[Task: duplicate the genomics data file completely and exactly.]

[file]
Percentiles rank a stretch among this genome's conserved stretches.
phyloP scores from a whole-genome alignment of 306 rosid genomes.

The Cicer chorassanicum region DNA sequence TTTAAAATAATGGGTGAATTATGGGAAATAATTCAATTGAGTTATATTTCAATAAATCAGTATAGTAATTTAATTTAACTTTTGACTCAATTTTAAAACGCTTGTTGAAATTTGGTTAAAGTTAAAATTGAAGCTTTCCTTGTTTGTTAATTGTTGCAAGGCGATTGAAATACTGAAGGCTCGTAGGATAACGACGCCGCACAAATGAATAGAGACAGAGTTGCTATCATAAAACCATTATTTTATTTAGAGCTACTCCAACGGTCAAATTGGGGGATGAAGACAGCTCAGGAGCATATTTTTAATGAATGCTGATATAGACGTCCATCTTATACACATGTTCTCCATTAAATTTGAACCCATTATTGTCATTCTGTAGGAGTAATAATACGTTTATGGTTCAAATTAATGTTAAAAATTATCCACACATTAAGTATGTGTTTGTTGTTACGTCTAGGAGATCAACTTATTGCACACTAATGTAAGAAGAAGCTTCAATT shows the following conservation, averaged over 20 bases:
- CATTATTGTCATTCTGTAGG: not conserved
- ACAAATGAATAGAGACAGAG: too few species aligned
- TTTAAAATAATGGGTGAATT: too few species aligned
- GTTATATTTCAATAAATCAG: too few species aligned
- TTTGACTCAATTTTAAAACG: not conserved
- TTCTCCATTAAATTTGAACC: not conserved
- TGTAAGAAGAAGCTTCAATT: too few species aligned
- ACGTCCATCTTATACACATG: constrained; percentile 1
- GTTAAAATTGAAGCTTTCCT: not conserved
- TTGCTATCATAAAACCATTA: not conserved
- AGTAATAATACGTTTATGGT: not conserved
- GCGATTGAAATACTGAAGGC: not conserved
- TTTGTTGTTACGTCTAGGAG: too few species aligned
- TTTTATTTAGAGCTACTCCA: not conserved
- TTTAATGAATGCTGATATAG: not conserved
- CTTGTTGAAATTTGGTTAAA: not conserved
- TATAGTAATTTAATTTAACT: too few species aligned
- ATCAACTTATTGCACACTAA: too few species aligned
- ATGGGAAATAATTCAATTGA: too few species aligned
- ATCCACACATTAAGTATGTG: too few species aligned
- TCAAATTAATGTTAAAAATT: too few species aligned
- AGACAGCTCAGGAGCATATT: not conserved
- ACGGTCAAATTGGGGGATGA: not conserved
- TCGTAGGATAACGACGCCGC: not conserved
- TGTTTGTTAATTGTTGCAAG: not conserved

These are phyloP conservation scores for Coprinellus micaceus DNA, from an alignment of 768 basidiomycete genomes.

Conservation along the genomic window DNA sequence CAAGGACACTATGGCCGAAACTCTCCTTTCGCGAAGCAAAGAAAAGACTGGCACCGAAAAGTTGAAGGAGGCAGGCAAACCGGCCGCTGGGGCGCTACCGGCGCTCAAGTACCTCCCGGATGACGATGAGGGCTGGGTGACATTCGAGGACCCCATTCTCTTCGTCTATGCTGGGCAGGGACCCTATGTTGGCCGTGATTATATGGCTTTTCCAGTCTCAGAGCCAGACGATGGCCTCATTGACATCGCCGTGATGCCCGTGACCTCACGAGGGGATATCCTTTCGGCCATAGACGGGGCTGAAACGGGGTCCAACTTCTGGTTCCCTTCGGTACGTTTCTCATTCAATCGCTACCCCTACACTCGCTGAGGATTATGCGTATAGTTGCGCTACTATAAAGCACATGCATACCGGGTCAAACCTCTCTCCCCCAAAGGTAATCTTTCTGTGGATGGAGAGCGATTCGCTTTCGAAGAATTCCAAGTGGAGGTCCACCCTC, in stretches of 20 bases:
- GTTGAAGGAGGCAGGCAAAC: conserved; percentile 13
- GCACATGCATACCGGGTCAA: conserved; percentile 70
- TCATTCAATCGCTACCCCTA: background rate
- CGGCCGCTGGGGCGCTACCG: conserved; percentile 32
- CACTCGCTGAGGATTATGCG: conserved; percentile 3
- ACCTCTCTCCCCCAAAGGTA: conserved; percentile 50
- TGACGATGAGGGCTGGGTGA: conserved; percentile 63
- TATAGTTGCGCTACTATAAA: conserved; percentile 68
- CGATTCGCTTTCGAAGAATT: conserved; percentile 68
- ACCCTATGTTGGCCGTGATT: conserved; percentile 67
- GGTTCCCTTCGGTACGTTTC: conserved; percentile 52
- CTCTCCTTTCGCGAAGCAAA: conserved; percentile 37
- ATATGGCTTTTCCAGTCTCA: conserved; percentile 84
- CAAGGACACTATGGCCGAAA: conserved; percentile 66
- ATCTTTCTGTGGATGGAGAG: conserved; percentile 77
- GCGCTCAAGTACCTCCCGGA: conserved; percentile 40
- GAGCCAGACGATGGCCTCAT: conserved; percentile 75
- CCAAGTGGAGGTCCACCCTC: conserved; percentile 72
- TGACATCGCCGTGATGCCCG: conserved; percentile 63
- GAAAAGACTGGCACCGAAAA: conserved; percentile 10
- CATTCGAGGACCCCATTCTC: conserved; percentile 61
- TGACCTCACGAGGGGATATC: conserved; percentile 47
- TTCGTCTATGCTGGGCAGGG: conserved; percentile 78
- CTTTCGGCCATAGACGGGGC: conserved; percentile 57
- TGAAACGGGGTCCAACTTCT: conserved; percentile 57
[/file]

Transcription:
Percentiles rank a stretch among this genome's conserved stretches.
phyloP scores from a whole-genome alignment of 306 rosid genomes.

The Cicer chorassanicum region DNA sequence TTTAAAATAATGGGTGAATTATGGGAAATAATTCAATTGAGTTATATTTCAATAAATCAGTATAGTAATTTAATTTAACTTTTGACTCAATTTTAAAACGCTTGTTGAAATTTGGTTAAAGTTAAAATTGAAGCTTTCCTTGTTTGTTAATTGTTGCAAGGCGATTGAAATACTGAAGGCTCGTAGGATAACGACGCCGCACAAATGAATAGAGACAGAGTTGCTATCATAAAACCATTATTTTATTTAGAGCTACTCCAACGGTCAAATTGGGGGATGAAGACAGCTCAGGAGCATATTTTTAATGAATGCTGATATAGACGTCCATCTTATACACATGTTCTCCATTAAATTTGAACCCATTATTGTCATTCTGTAGGAGTAATAATACGTTTATGGTTCAAATTAATGTTAAAAATTATCCACACATTAAGTATGTGTTTGTTGTTACGTCTAGGAGATCAACTTATTGCACACTAATGTAAGAAGAAGCTTCAATT shows the following conservation, averaged over 20 bases:
- CATTATTGTCATTCTGTAGG: not conserved
- ACAAATGAATAGAGACAGAG: too few species aligned
- TTTAAAATAATGGGTGAATT: too few species aligned
- GTTATATTTCAATAAATCAG: too few species aligned
- TTTGACTCAATTTTAAAACG: not conserved
- TTCTCCATTAAATTTGAACC: not conserved
- TGTAAGAAGAAGCTTCAATT: too few species aligned
- ACGTCCATCTTATACACATG: constrained; percentile 1
- GTTAAAATTGAAGCTTTCCT: not conserved
- TTGCTATCATAAAACCATTA: not conserved
- AGTAATAATACGTTTATGGT: not conserved
- GCGATTGAAATACTGAAGGC: not conserved
- TTTGTTGTTACGTCTAGGAG: too few species aligned
- TTTTATTTAGAGCTACTCCA: not conserved
- TTTAATGAATGCTGATATAG: not conserved
- CTTGTTGAAATTTGGTTAAA: not conserved
- TATAGTAATTTAATTTAACT: too few species aligned
- ATCAACTTATTGCACACTAA: too few species aligned
- ATGGGAAATAATTCAATTGA: too few species aligned
- ATCCACACATTAAGTATGTG: too few species aligned
- TCAAATTAATGTTAAAAATT: too few species aligned
- AGACAGCTCAGGAGCATATT: not conserved
- ACGGTCAAATTGGGGGATGA: not conserved
- TCGTAGGATAACGACGCCGC: not conserved
- TGTTTGTTAATTGTTGCAAG: not conserved

These are phyloP conservation scores for Coprinellus micaceus DNA, from an alignment of 768 basidiomycete genomes.

Conservation along the genomic window DNA sequence CAAGGACACTATGGCCGAAACTCTCCTTTCGCGAAGCAAAGAAAAGACTGGCACCGAAAAGTTGAAGGAGGCAGGCAAACCGGCCGCTGGGGCGCTACCGGCGCTCAAGTACCTCCCGGATGACGATGAGGGCTGGGTGACATTCGAGGACCCCATTCTCTTCGTCTATGCTGGGCAGGGACCCTATGTTGGCCGTGATTATATGGCTTTTCCAGTCTCAGAGCCAGACGATGGCCTCATTGACATCGCCGTGATGCCCGTGACCTCACGAGGGGATATCCTTTCGGCCATAGACGGGGCTGAAACGGGGTCCAACTTCTGGTTCCCTTCGGTACGTTTCTCATTCAATCGCTACCCCTACACTCGCTGAGGATTATGCGTATAGTTGCGCTACTATAAAGCACATGCATACCGGGTCAAACCTCTCTCCCCCAAAGGTAATCTTTCTGTGGATGGAGAGCGATTCGCTTTCGAAGAATTCCAAGTGGAGGTCCACCCTC, in stretches of 20 bases:
- GTTGAAGGAGGCAGGCAAAC: conserved; percentile 13
- GCACATGCATACCGGGTCAA: conserved; percentile 70
- TCATTCAATCGCTACCCCTA: background rate
- CGGCCGCTGGGGCGCTACCG: conserved; percentile 32
- CACTCGCTGAGGATTATGCG: conserved; percentile 3
- ACCTCTCTCCCCCAAAGGTA: conserved; percentile 50
- TGACGATGAGGGCTGGGTGA: conserved; percentile 63
- TATAGTTGCGCTACTATAAA: conserved; percentile 68
- CGATTCGCTTTCGAAGAATT: conserved; percentile 68
- ACCCTATGTTGGCCGTGATT: conserved; percentile 67
- GGTTCCCTTCGGTACGTTTC: conserved; percentile 52
- CTCTCCTTTCGCGAAGCAAA: conserved; percentile 37
- ATATGGCTTTTCCAGTCTCA: conserved; percentile 84
- CAAGGACACTATGGCCGAAA: conserved; percentile 66
- ATCTTTCTGTGGATGGAGAG: conserved; percentile 77
- GCGCTCAAGTACCTCCCGGA: conserved; percentile 40
- GAGCCAGACGATGGCCTCAT: conserved; percentile 75
- CCAAGTGGAGGTCCACCCTC: conserved; percentile 72
- TGACATCGCCGTGATGCCCG: conserved; percentile 63
- GAAAAGACTGGCACCGAAAA: conserved; percentile 10
- CATTCGAGGACCCCATTCTC: conserved; percentile 61
- TGACCTCACGAGGGGATATC: conserved; percentile 47
- TTCGTCTATGCTGGGCAGGG: conserved; percentile 78
- CTTTCGGCCATAGACGGGGC: conserved; percentile 57
- TGAAACGGGGTCCAACTTCT: conserved; percentile 57